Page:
- Explain therapy and why you do it
- Explain problems getting your child to do it
- If playing games is part of therapy, write it here
Part 18: Help with Medical Equipment
- AFOs (splints) - how long does it take to put them on and how often?
Part 19: Blackouts, seizures etc. - self explanatory
Part 20: Childs Mental Health - put down all the bad behaviour
- excessive shyness
Part 21: Movement and Co-ordination - explain how child moves e.g.
- carries left arm high
- limps on left leg
- loses balance easily
Part 22: Moving about indoors
- sitting on the loo and getting off it again
- getting into and out of bed
- getting in and out of bath
- type of chair they use
Part 23: When child is in bed at night i.e. after the parents have gone to bed
- can they cover themselves up?
- settling back to sleep
- falling out of bed
- going to the toilet
- getting a drink
Part 24: Help child needs when they go out
- help in the park on apparatus
- Mother & Toddler group
- help at school in the playground
- help to play at home (can you leave them on their own to amuse themselves?)
- can they play in the garden on their own?
Part 25: Who would you like to tell us about the child’s disabilities?
- teacher, nursery assistant, teaching assistant
- other therapists e.g. speech, play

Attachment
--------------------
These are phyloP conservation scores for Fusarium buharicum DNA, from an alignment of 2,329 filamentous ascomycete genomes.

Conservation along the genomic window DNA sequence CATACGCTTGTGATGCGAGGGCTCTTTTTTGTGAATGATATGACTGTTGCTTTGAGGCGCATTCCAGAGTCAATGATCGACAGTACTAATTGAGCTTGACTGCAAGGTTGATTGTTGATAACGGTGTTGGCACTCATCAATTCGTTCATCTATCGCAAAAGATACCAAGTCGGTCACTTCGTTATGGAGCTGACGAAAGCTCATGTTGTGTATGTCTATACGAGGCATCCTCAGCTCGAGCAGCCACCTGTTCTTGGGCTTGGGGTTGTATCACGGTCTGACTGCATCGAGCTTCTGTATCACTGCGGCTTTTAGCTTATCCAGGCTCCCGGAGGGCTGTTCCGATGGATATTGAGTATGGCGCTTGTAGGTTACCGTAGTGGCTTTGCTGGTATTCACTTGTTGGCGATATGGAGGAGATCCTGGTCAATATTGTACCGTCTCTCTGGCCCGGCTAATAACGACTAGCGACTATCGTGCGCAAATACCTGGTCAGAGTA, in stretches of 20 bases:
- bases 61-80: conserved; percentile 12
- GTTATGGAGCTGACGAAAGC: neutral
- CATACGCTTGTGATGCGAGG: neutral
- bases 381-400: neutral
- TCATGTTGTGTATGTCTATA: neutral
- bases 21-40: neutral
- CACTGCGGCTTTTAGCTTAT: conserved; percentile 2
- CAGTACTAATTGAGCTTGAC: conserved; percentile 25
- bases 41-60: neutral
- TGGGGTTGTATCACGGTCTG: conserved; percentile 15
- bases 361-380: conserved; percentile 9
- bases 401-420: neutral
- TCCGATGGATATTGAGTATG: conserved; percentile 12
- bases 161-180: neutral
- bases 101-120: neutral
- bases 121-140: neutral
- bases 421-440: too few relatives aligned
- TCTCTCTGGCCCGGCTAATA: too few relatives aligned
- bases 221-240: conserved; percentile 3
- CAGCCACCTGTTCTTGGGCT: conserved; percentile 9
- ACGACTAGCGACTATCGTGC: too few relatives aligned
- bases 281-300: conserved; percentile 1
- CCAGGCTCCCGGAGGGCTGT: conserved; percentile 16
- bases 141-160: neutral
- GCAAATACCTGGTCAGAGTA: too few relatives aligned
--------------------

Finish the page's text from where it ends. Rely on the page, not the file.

- health visitor
- social worker
- hospital specialists
Part 26: Anything else
I would summarise everything you have said in the previous pages, just to get your point across.
The rest of the form is fairly self explanatory, but remember to send in as much evidence as you can. It may help to have a trial run at the answers before filling in the form. It may also help to have someone with you, preferably someone who knows your child. Apart from helping you fill in the form they can give you emotional support, as listing all your child’s difficulties will be draining and probably upsetting as well.
Remember to keep a copy of the completed form for reference. Your child may be immediately awarded DLA until they are 16, or only for two or three years at a time, in which case it will help you complete a new form. And remember, if your child is turned down or awarded DLA at a lower rate than you think their needs merit, you can appeal against the decision.
See also HemiHelp’s information sheet on Benefits, and if you would like more detailed guidance both Contact a Family (www.cafamily.org.uk) Helpline: 0808 808 3555, and Cerebra (www.cerebra.org.uk ) Helpline: 0800 328 1159, have excellent booklets that you can download from their websites or order by phone. HemiHelp’s home visitors can also provide guidance and support.